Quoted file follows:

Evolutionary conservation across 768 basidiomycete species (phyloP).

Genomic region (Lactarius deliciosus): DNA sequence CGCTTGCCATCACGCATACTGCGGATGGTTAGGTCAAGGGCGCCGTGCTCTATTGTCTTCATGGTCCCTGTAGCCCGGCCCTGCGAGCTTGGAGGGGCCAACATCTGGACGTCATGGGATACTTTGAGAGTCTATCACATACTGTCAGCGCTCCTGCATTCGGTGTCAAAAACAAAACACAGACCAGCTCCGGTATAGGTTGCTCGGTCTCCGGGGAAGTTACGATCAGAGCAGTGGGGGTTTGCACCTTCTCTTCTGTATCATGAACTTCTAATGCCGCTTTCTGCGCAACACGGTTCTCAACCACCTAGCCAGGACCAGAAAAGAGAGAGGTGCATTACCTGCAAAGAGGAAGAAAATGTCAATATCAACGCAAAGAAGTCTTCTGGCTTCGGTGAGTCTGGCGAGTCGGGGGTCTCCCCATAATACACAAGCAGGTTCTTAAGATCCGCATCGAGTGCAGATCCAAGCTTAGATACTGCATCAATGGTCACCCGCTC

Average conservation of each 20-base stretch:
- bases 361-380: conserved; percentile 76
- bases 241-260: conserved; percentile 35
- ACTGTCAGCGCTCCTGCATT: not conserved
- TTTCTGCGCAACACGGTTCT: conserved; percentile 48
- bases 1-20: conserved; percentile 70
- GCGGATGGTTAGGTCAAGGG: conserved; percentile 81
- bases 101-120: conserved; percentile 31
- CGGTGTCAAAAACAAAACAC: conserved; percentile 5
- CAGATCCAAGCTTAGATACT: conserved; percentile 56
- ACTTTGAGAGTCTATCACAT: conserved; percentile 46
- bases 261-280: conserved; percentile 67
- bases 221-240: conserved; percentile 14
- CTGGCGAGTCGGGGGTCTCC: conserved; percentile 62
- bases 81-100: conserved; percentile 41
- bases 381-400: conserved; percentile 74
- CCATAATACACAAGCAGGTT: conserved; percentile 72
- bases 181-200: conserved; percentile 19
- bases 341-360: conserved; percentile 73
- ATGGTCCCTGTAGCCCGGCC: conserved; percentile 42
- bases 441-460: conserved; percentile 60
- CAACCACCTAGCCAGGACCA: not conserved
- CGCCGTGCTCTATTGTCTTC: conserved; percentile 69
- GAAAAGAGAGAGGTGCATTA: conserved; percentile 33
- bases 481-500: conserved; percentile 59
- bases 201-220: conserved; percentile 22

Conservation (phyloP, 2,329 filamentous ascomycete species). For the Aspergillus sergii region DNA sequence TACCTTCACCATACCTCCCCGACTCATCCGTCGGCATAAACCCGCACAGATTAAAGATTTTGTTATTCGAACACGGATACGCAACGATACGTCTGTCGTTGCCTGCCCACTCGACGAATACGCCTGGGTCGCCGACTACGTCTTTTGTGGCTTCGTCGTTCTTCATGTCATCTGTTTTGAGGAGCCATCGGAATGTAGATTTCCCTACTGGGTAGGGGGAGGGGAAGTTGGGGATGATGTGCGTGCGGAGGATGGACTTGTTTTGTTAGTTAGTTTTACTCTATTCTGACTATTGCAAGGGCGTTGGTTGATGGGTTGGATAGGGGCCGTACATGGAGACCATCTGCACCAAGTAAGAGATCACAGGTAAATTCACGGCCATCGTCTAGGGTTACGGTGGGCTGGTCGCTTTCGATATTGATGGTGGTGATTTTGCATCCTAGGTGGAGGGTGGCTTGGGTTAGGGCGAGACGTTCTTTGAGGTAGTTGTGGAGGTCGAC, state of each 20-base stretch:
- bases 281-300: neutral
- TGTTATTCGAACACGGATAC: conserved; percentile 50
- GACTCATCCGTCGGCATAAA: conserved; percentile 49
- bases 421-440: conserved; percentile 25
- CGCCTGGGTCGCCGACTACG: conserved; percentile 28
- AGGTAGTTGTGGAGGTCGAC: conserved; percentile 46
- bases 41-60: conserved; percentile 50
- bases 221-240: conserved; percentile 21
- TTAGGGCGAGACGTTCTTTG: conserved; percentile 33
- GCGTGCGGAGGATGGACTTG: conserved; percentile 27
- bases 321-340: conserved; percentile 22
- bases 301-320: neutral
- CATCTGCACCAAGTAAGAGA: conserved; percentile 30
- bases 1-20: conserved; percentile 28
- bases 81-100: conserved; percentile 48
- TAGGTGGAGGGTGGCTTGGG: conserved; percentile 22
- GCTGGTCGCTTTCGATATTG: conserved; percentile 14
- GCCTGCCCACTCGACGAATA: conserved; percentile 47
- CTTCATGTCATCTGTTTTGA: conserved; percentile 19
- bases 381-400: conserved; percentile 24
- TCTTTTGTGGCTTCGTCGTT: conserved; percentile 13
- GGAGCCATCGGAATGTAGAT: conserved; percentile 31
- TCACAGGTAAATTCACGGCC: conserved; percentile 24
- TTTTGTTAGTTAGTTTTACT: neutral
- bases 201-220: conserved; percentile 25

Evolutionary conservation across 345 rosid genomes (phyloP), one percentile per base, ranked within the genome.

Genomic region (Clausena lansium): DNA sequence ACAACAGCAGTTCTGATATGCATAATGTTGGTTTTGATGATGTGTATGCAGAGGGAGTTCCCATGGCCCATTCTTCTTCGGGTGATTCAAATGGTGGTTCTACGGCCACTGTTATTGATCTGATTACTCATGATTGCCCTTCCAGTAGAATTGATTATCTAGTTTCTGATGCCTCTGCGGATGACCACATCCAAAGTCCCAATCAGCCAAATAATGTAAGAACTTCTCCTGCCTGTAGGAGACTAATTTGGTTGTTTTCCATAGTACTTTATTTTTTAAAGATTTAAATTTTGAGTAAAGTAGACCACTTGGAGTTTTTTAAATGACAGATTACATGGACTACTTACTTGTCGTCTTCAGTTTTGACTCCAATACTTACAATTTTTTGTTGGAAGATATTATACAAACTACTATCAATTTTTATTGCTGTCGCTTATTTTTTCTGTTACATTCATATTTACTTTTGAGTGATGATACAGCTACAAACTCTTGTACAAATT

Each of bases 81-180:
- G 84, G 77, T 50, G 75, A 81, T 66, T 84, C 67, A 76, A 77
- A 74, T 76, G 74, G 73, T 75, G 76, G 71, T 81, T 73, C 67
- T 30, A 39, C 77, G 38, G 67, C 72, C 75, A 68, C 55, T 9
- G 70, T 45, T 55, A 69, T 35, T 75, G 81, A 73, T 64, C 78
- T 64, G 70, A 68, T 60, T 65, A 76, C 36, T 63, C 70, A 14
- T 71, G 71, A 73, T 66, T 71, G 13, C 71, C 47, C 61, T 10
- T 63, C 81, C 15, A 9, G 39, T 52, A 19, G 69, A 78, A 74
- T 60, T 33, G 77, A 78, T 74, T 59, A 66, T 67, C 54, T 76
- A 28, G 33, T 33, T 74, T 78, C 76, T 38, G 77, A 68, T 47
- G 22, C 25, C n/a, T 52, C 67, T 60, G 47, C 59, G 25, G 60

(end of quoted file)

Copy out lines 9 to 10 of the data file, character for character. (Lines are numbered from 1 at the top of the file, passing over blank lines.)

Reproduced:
- GCGGATGGTTAGGTCAAGGG: conserved; percentile 81
- bases 101-120: conserved; percentile 31